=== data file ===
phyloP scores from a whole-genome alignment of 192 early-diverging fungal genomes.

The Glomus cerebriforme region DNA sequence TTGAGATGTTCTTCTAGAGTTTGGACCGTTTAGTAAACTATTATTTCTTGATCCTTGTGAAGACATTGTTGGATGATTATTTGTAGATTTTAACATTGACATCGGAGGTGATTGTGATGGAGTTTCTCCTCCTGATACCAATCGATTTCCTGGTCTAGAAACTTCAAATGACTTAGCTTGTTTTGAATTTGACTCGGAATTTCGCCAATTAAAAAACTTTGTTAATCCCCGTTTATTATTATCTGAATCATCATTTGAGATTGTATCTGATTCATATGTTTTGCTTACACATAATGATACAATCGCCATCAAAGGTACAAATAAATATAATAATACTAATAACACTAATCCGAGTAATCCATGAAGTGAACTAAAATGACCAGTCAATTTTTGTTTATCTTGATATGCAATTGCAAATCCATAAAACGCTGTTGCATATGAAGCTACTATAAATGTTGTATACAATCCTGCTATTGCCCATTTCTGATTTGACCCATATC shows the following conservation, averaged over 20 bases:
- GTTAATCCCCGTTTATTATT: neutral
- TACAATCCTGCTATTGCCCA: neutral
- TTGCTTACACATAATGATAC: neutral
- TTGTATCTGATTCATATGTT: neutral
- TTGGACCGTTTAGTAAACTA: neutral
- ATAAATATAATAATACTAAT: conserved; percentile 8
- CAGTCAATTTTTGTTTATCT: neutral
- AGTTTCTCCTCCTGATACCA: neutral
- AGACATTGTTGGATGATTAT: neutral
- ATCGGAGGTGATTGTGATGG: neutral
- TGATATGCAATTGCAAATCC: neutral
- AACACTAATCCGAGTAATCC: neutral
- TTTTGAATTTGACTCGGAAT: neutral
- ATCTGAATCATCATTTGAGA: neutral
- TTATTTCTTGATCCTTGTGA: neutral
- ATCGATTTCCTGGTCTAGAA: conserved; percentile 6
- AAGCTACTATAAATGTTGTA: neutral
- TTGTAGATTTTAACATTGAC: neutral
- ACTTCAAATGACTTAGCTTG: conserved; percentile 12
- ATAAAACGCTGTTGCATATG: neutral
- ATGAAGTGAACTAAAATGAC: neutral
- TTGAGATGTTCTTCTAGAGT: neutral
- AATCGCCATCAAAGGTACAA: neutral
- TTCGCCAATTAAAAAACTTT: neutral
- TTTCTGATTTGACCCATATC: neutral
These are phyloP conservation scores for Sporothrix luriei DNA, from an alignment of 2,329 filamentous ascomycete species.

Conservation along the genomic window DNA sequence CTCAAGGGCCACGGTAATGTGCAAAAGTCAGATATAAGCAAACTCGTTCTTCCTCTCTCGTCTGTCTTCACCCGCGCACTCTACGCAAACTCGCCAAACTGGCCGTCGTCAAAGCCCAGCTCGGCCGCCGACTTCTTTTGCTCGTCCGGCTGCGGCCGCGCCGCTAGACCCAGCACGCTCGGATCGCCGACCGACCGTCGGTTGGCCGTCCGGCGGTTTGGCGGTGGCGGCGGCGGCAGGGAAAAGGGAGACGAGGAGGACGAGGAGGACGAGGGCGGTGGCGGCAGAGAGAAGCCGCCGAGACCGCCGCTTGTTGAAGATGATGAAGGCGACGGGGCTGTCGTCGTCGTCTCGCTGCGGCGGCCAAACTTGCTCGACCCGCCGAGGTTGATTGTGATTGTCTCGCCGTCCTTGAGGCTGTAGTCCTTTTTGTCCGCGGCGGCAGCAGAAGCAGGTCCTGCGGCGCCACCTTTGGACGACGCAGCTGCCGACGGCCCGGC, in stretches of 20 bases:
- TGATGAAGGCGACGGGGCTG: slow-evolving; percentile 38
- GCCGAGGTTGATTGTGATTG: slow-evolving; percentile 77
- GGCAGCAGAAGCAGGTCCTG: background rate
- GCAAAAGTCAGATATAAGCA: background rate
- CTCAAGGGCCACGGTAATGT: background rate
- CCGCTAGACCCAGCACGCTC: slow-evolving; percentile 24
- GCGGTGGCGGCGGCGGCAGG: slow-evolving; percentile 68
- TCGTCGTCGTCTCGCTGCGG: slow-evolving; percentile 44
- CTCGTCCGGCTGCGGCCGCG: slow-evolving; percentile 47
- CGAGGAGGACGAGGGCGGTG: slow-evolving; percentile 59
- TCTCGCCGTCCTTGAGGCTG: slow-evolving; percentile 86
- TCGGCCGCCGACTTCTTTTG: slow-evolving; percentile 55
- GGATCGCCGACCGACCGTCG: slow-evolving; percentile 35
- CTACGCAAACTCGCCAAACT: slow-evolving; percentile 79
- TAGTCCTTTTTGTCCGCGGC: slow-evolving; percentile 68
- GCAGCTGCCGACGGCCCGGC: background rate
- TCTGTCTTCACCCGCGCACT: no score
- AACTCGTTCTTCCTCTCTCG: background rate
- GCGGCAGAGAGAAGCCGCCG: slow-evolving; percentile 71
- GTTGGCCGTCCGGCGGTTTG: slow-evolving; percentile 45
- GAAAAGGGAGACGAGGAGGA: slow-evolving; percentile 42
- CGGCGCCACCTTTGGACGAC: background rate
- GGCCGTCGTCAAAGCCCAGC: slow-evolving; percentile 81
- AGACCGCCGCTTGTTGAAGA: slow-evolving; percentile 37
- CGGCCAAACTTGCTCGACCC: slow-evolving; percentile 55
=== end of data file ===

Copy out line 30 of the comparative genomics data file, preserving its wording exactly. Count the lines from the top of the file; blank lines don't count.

- TGATGAAGGCGACGGGGCTG: slow-evolving; percentile 38